Patterns and Compositionality
Wed, 26 Jan 2000 16:36:14 -0700
I haven't read the paper yet (but I plan to), but I did want to
contribute a definition:
Massimo Dentico wrote:
> (I am not aware of any formal definition
> of "pattern" in "software engineering", so I suppose that equating
> it with the "pattern" in functional and logic programming sense is
> correct; is it the same in the Scandinavian school of OO (Beta)?)
Design patterns are based on the patterns of Christopher Alexander.
Christopher Alexander was an architect, so I doubt there's any
correlation with functional programming. Here's the definition from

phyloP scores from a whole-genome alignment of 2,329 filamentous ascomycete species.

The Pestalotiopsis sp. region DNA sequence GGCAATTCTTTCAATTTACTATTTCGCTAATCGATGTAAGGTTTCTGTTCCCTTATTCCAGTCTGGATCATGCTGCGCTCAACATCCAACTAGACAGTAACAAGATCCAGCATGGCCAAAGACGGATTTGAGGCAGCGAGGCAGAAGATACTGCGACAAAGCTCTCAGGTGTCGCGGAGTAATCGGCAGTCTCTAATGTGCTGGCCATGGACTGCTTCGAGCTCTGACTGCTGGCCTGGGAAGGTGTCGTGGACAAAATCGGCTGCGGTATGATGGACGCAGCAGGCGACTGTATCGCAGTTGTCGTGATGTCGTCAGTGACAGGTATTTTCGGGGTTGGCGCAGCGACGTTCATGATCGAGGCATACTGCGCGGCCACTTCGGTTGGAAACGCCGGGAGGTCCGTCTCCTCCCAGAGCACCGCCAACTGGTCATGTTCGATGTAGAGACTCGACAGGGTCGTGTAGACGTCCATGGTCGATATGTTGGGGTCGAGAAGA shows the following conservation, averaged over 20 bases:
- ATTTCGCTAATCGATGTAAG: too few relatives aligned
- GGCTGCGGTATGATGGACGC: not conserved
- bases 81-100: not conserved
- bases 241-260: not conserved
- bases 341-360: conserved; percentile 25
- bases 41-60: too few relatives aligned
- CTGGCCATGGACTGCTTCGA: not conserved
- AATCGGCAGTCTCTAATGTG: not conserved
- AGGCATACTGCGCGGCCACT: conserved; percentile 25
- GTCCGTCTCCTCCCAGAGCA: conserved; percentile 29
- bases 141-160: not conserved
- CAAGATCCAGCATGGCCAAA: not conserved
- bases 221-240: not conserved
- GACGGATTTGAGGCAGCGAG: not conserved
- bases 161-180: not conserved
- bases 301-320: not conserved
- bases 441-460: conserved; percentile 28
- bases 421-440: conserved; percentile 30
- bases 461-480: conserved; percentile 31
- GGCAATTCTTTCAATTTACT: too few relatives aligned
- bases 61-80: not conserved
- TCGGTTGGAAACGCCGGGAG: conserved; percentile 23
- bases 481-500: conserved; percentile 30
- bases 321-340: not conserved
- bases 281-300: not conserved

_Design Patterns,_ the premier book on the subject:
"A design pattern names, abstracts, and identifies the key aspects of a
common design structure that make it useful for creating a reusable
object-oriented design. The design pattern identifies the participating
classes and instances, their roles and collaborations, and the
distribution of responsibilities. Each design pattern focuses on a
particular object-oriented design problem or issue. It describes when
it applies, whether it can be applied in view of other design
constraints, and the consequences and trade-offs of its use."
Based on this definition, your later assertion, below, doesn't apply.
> So, it's seem to me that is the formal framework of reference to
> be inadequate, not the whole functional/logic languages as stated
> by Wegner (some has pattern matching).